3

My book about American English pronunciation (General American) says that to pronounce the a (whose sound is /æ/), I should drop my jaw down as to say [ä], but then (from that position) try to say [ε]. (The book doesn't use IPA; the [ä] sound is the one present in bought, and the [ε] sound is the one present in bet.)

When I listen to the pronunciation of words containing the /æ/ sound, that seems closes to an a (the Italian one), and sometimes a combination of e and a (such as in man), while bought contains a /ɔː/ which to my ears is closer to the Italian o.

How is exactly the pronunciation of cat?

  • I am concerned about the quality of this book, simply because it uses "bought" as an example. Thanks to General American merging several vowel sounds that I (Australian) keep separate--namely the "cot-caught" and "father-bother" mergers--I would never say that "cat" is anything like "bought". – Tim Pederick Dec 28 '14 at 8:40
6

This link to the Oxford Advanced Learner's Dictionary has a nice audio example. In IPA notation, it is pronounced:

/kæt/

I believe the word man is subject to a "weak form" depending on its placement in the sentence. From this link on the OALD website:

Weak forms and strong forms

Certain very common words, for example at, and, for, can, have two pronunciations. We give the usual (weak) pronunciation first. The second pronunciation (strong) must be used if the word is stressed, and also generally when the word is at the end of a sentence. For example:

  • Can /kən/ you help?
  • I’ll help if I can /kæn/.
2

It's very difficult to describe how to pronounce a letter or a word with text. I suggest you go to thefreedictionary.com. For most words they have an icon of a speaker. Click on this and it will pronounce the word.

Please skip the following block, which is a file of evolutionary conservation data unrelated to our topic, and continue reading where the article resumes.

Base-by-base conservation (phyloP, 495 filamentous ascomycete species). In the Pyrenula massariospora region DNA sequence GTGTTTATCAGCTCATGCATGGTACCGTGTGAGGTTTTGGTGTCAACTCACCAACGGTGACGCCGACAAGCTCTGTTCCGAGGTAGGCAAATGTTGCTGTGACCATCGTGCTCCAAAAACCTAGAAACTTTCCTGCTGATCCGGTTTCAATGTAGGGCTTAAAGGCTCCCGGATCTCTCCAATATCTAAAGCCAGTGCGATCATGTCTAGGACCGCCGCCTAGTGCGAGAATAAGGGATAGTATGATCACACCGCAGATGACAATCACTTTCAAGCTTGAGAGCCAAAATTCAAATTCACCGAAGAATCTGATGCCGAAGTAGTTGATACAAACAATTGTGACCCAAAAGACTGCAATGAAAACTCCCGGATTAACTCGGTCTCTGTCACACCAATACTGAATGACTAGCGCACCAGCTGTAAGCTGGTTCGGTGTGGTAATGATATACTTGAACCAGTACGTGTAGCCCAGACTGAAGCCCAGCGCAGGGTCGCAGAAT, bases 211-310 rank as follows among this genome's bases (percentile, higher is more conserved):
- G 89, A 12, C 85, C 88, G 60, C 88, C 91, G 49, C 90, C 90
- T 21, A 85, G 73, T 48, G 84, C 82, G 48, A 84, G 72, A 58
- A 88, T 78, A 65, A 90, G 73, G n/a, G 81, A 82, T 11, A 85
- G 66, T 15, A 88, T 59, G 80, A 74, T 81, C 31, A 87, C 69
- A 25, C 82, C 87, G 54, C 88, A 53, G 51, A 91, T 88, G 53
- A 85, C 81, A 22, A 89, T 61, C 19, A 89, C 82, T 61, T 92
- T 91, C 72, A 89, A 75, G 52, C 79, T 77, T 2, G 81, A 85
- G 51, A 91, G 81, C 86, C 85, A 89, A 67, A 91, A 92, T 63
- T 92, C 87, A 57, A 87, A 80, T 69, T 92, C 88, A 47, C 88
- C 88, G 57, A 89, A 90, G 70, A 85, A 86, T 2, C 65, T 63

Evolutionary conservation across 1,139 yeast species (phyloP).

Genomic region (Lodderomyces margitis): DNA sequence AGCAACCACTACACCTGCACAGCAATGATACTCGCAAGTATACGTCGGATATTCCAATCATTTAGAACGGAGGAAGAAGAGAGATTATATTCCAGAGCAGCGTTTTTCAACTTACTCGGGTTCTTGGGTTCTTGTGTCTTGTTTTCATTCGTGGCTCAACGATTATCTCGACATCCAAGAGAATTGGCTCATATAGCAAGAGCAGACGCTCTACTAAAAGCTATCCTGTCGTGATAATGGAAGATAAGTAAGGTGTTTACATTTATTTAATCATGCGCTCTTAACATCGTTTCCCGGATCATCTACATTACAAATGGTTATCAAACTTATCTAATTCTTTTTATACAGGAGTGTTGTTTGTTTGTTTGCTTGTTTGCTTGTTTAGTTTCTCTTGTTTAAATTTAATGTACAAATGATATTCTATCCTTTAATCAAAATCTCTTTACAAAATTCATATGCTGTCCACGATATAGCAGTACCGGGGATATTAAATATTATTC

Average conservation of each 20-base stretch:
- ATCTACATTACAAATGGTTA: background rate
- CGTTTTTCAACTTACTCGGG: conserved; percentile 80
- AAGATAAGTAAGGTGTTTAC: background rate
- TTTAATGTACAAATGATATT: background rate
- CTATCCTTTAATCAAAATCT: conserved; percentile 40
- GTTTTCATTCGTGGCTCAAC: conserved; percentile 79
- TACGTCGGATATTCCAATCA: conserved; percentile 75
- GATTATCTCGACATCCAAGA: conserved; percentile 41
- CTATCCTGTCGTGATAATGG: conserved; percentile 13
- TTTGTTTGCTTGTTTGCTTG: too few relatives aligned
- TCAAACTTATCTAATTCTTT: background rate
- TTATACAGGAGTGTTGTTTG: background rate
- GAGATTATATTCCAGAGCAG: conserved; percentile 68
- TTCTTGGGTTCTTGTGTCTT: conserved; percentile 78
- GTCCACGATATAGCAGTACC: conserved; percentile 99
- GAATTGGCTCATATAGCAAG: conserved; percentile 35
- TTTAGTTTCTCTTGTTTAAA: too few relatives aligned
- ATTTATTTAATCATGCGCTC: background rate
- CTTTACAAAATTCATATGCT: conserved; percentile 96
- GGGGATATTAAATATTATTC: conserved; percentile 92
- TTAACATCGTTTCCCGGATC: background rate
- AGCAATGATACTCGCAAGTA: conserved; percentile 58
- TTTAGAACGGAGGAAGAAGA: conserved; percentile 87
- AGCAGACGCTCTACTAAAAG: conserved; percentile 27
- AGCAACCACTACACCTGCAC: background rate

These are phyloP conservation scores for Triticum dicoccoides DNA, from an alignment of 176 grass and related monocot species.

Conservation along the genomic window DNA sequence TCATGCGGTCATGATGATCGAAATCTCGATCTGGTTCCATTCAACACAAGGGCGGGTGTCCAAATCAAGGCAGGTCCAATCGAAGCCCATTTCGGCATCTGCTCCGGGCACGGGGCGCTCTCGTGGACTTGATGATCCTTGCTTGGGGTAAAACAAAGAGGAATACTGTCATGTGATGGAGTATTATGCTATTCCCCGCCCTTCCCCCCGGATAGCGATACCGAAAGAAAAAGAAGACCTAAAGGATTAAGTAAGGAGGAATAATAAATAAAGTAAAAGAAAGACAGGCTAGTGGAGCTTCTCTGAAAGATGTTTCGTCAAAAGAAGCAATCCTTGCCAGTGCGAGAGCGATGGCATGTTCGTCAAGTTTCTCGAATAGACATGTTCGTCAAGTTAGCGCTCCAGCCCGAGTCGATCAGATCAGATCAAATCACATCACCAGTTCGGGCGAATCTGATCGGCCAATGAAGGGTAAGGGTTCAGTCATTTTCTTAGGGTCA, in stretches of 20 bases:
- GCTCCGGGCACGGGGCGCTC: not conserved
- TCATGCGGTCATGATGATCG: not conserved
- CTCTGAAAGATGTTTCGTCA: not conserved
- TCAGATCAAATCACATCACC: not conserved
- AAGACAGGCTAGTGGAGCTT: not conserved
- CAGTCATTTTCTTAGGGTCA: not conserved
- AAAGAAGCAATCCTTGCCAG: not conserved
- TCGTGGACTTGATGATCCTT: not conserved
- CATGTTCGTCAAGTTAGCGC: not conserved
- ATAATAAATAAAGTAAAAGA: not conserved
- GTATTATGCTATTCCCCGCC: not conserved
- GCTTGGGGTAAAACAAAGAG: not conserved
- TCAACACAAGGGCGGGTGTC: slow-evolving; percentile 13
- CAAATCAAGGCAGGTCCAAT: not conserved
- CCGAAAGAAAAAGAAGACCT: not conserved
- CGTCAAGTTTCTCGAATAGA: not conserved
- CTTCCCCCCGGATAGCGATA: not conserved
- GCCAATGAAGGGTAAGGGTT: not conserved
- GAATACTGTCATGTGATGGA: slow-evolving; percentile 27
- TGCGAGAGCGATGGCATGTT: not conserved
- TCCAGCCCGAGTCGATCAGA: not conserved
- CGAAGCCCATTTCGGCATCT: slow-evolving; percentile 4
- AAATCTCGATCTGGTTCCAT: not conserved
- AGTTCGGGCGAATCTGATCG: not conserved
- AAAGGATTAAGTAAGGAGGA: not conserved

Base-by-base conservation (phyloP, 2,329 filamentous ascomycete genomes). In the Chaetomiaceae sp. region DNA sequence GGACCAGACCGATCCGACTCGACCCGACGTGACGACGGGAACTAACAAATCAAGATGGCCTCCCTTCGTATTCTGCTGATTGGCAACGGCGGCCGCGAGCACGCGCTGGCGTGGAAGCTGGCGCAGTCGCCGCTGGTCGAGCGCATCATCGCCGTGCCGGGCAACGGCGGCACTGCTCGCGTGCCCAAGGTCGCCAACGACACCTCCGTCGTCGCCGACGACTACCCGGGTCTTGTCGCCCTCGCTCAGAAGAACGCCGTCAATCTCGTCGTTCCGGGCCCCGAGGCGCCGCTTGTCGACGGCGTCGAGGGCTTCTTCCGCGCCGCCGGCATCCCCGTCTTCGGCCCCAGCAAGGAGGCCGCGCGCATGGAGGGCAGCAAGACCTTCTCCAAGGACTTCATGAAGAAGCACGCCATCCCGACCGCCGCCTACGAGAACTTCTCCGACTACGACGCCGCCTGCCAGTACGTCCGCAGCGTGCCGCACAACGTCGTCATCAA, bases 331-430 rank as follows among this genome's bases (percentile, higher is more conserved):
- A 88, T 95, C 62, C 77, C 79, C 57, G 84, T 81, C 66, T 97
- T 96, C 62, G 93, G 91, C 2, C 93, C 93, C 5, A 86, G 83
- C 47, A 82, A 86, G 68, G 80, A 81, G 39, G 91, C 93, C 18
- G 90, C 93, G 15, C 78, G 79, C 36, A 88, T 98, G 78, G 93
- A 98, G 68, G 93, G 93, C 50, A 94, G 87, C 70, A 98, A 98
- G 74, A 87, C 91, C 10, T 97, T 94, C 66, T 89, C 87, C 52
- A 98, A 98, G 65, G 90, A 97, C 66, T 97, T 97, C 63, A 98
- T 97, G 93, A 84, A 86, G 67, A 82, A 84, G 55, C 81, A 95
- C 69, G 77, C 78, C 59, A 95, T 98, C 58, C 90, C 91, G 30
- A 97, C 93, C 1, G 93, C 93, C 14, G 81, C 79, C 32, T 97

• Actually, most online dictionaries have this, not just TFD. Another good site is Forvo.com, which will let you see how a word is pronounced all over the globe. – J.R. Dec 28 '14 at 10:51
  • 1
    @J.R. Sure, my intent wasn't to say that TFD is the ONLY place to get pronunciations, just to give an example of a place where you could. "There are lots of places" is often not helpful if you don't give directions to at least one. – Jay Dec 29 '14 at 14:28
2

Cat and /æ/ is pronounced here:

Pronunciation is governed by very complex rules, so the sounds in and around a word can vary greatly with factors we often don't think about: Position in a sentence, whether we are expressing some kind of emotion, if we are placing stress on a word or part of a word for some reason (e.g., "What kind of a cat are you?" could see the vowel sound in cat stretched out in duration and pronounced more loudly.

Secondly, the main difference between native speakers of a dialect and others is in the way our minds impose order on and interpret sounds. So listening carefully and trying to open one's mind to hear more or different kinds of information can be very helpful in improving pronunciation.

There is no substitute for that than having a well-trained or naturally helpful native speaker to listen to you and help you listen to the target sound, and try to describe how and where differences are heard.

In addition to the dictionary samples linked to above, then, I offer a recording of my own voice pronouncing cat in some different ways and at different speeds. Note that "exaggerating" sounds and slowing down sounds can be a terrible way to try to help people hear (perceive) a sound in the way native speakers do, because, well, those just are not the sounds! However, such exaggerations may sometimes help draw your attention to certain features of the "normally" pronounced sounds. Be sure to use those as your guide. And when you get the chance, listen together with a patient native speaker!

Listening guide: (slowly, with some exaggeration) cat / a a a / cat (normally) I have a cat / I have a cat / cats and dogs / cats and dogs / my cat wears a hat

a / apple / apple / red apple / (exaggerated link d_app : red apple / green apple / do you like red apples or green apples?

candy apple / cat hat

cats and dogs / my cat had kittens.

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